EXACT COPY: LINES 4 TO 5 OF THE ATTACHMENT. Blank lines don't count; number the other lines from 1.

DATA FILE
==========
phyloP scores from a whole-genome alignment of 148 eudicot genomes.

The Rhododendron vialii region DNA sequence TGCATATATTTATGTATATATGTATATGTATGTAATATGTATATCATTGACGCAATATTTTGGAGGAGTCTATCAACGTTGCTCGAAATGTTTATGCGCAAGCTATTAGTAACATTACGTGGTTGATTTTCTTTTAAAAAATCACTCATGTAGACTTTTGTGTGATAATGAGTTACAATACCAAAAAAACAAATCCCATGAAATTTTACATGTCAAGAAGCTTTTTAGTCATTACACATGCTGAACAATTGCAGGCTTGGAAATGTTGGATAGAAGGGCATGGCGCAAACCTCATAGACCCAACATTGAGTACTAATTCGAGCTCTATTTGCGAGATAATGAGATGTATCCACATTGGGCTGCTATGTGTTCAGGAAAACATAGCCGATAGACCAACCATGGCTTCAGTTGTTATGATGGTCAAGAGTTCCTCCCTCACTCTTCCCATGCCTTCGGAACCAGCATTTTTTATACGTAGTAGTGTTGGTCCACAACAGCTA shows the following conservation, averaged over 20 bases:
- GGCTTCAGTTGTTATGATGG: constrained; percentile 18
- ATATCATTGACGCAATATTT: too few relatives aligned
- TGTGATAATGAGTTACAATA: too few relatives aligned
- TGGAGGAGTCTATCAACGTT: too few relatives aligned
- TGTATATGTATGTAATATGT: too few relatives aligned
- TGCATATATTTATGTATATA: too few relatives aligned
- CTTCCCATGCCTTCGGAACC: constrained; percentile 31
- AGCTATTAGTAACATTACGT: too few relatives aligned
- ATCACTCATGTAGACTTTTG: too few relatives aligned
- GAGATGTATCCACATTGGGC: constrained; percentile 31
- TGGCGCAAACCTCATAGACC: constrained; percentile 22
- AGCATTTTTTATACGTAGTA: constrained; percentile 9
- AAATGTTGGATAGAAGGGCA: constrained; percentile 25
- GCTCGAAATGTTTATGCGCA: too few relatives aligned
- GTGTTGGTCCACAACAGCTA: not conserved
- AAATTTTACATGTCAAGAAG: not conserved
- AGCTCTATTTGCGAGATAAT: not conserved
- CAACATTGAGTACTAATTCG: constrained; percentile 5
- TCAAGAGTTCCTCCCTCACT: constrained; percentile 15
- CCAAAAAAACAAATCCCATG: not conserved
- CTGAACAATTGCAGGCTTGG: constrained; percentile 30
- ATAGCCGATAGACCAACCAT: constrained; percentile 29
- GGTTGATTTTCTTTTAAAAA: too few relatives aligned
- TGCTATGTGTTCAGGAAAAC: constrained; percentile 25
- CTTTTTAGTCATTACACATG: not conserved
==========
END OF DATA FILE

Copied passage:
- ATATCATTGACGCAATATTT: too few relatives aligned
- TGTGATAATGAGTTACAATA: too few relatives aligned